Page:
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January 11, 2018

Consistency, Neutrality Paramount When Planning for Potential Controversial Campus Events

When the University is presented with a speaking engagement or gathering that could prove to be controversial, it is paramount that the University maintains a “consistent, viewpoint-neutral application of policies, procedures and guidelines,” according to Kenyon Bonner, vice provost and dean of students at Pitt.

Bonner emphasized that message in his presentation, “Student Safety and Activism in a Politically Charged Climate,” to the Senate student admissions, aid and affairs (SAAA) committee at its Dec. 14 meeting.

Bonner highlighted a rising nationwide polarization and what he described as “tension between free expression and an inclusive community.”

“I think generally we want to create an environment where people feel included and the campus feels like a place that people can thrive,” he said. “We also protect this notion of having an academic environment where we’re exposed to different ideas and different perspectives.”

There are several triggering circumstances, he said, that can mobilize students to act collectively, ranging from social media and national and international events to guest speaker invitations.

As long as public safety is not threatened, the University administration must approach speakers and organizations in a similar manner, said Bonner, whether they are Richard Spencer or Elmo.

“The minute we become inconsistent, we create problems for us and students,” he said.

The administration follows a three-part plan in response to the potential for controversial events on campus: preparation, collaboration and communication.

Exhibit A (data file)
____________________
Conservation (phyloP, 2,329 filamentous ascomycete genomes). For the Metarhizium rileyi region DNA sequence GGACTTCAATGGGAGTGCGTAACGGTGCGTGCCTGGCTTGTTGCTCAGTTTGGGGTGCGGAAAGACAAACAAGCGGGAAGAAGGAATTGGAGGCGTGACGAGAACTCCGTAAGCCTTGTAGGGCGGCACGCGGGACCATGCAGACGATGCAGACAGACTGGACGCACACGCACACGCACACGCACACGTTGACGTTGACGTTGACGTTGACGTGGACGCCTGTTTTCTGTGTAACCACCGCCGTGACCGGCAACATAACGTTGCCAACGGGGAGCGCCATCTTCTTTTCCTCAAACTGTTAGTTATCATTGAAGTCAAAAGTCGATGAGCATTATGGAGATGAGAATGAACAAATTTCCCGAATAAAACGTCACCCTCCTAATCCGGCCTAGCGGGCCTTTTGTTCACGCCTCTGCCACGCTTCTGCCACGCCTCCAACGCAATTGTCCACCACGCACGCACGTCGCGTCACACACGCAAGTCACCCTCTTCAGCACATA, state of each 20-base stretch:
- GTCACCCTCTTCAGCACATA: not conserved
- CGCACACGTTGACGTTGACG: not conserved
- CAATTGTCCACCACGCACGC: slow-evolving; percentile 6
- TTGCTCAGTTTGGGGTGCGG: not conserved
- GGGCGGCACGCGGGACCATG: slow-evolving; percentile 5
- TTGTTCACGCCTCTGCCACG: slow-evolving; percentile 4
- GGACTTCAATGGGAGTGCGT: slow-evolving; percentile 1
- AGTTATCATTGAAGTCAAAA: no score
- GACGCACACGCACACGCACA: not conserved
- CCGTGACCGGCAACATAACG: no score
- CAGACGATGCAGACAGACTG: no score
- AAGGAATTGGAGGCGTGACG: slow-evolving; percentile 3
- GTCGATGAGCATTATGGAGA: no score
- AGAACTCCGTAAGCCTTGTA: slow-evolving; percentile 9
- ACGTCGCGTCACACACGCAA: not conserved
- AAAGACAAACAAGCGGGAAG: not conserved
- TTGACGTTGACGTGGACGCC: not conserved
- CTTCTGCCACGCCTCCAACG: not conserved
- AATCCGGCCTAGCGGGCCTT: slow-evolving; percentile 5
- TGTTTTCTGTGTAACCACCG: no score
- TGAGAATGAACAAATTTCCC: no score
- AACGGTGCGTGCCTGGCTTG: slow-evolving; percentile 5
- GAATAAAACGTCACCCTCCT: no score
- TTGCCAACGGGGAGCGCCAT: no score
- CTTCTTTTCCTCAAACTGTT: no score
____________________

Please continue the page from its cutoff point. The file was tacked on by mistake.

• Senior administrators, Pitt Police and the Division of Student Affairs engage in tabletop exercises, practicing their roles in likely scenarios.
  • The Protocol Oversight Group includes senior administrators who work together to plan for and respond to an event.
  • Information about applicable policies and procedures is relayed to the appropriate parties.

Bonner said he tries to familiarize himself with the students who are most active on campus. He also attempts to gauge student viewpoints on a broader level at his “Dean’s Hour” sessions, where he listens to students’ thoughts, such as those about college affordability and transparency of the Board of Trustees.

The most unpredictable factor in controversial situations, said Bonner, are outside players.

“When you get people who are not students, who have no investment in Pitt, who maybe believe they have nothing to lose, those are the scariest elements of all of this,” he said. “It’s the person who shows up from Chicago or Detroit or California who could care less about me, Pitt and anything we value. So, I think that’s a variable that is very difficult to gauge.”


Katie Fike,, 412-624-1085


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